Here are about a thousand runs of the model. We gradually increase the endowment and each time see what probability we have of surviving 100 years without running out of money. As you see, if storage media prices are, as we assumed, dropping 25% a year the variation in interest rates doesn't have a big effect.

Here are a few million runs of the model, varying the Kryder's Law rate and the endowment to get a 3D graph. If we take the 98% contour of this graph, we get the next graph.

This shows the relationship between the endowment needed for a 98% probability of not running out of money in 100 years, and the rate of Kryder's Law decrease in cost per byte, which we assume to be constant.

The plausible result is that the endowment is relatively insensitive to the Kryder's Law rate if it is large, say above 25%/yr. But if it is small, say below 15%/yr, the endowment is rather sensitive to the rate.

This is one of the key insights from our work so far. Storage industry experts disagree about the details but agree that the big picture is that Kryder's Law is slowing down. Thus we're moving from the right, flat side of the graph to the left, steep side. Despite being in a region of the graph where the cost is relatively low and easy to predict, the economic sustainability of digital preservation has been a major concern. Going forward, digital preservation faces two big problems:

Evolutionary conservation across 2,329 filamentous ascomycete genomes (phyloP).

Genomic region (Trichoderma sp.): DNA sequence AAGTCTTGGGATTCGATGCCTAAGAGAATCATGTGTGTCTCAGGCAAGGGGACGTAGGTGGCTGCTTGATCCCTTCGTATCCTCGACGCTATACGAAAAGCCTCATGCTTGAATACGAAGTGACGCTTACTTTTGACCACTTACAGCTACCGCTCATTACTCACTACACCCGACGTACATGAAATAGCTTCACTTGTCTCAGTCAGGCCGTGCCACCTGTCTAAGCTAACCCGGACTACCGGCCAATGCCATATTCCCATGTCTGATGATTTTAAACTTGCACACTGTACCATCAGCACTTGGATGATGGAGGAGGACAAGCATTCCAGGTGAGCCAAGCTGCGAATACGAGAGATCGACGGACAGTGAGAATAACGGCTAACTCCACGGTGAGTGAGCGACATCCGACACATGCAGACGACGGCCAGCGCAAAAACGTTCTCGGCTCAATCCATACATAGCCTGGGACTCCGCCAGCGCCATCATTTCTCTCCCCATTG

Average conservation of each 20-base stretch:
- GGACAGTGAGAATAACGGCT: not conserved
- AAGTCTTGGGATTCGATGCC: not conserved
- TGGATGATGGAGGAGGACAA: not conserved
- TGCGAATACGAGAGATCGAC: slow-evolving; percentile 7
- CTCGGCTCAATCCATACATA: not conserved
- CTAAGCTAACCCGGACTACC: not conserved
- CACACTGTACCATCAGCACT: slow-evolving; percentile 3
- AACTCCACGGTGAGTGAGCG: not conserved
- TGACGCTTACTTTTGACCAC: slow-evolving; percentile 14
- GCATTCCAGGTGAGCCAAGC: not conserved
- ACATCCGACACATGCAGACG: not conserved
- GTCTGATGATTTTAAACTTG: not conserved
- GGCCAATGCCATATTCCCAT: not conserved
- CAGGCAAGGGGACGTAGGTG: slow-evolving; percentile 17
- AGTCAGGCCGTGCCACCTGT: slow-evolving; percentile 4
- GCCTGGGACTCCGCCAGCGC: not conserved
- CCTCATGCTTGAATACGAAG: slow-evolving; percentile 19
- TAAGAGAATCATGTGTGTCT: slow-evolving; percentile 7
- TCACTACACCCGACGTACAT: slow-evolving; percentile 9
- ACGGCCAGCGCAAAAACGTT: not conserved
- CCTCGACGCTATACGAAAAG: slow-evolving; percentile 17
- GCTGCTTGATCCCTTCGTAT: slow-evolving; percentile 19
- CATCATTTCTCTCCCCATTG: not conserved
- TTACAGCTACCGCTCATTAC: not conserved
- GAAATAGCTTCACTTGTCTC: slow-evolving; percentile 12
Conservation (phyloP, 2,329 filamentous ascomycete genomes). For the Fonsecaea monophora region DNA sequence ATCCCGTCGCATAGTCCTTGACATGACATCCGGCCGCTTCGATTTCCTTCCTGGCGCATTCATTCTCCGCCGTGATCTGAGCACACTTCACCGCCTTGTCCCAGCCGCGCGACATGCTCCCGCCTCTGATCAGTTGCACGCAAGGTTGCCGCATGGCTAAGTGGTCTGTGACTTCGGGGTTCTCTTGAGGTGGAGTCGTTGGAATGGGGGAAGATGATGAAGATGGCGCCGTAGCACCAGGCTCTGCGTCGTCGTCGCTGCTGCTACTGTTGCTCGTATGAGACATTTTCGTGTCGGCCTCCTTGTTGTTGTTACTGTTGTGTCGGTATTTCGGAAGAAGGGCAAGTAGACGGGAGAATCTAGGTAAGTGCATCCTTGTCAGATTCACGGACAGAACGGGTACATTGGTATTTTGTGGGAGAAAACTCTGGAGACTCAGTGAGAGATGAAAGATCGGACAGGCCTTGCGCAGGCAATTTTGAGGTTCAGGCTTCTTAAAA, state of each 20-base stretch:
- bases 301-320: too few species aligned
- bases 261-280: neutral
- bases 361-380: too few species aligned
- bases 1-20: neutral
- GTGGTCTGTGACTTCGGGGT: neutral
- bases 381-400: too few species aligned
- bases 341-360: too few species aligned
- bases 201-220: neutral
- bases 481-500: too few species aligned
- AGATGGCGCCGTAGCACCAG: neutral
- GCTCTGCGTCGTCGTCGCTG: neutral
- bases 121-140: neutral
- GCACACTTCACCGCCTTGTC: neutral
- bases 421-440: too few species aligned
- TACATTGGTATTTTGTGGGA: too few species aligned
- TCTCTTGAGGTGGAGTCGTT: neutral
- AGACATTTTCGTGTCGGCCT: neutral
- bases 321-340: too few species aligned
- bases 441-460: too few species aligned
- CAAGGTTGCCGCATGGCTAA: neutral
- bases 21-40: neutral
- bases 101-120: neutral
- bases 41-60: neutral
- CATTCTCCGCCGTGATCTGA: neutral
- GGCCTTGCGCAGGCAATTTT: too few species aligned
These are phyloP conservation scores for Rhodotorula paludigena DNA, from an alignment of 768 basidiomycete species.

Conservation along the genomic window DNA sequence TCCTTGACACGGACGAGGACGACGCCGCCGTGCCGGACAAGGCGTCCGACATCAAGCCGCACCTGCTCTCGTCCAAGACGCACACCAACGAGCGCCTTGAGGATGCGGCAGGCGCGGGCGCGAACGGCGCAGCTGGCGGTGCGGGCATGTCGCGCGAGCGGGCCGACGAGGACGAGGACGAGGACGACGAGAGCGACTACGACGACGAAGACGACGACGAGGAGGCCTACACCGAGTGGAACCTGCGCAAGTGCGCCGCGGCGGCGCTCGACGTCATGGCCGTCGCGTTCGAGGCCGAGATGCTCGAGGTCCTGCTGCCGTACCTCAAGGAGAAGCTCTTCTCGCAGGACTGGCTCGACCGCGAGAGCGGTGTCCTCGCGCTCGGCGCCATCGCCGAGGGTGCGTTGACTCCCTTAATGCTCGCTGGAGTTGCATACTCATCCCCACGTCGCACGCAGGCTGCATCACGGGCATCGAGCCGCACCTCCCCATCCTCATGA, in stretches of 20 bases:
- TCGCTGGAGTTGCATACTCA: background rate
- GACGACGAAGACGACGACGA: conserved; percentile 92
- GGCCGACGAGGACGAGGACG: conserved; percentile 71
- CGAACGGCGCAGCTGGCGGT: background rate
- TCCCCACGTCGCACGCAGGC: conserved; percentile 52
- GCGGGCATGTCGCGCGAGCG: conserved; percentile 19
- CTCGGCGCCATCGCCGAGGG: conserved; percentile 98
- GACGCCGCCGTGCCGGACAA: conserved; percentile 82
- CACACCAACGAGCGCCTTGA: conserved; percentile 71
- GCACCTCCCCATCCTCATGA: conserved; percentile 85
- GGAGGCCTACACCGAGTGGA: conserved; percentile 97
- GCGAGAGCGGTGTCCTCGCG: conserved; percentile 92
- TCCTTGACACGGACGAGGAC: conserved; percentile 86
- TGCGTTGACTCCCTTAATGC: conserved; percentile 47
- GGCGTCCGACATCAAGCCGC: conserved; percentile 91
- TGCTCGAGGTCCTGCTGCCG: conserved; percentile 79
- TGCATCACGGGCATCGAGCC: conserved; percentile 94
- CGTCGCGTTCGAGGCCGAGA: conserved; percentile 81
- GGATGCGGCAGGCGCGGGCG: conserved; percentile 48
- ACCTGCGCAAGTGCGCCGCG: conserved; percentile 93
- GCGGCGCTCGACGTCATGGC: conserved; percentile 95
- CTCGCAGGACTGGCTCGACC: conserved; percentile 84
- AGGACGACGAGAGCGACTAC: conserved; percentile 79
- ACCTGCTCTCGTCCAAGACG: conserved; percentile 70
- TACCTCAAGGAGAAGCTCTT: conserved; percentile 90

- The cost of preserving a unit of data will increase.
- The uncertainty about the cost of preserving a unit of data will increase.

The next graph applies the model to cloud storage, assuming an initial cost of 13 cents/GB/yr and interest rates from the last 20 years. We compute the endowment needed per TB for various rates of cost decrease. For example, if costs decrease at the 3% rate of the last 6 years of S3, we need $29K/TB.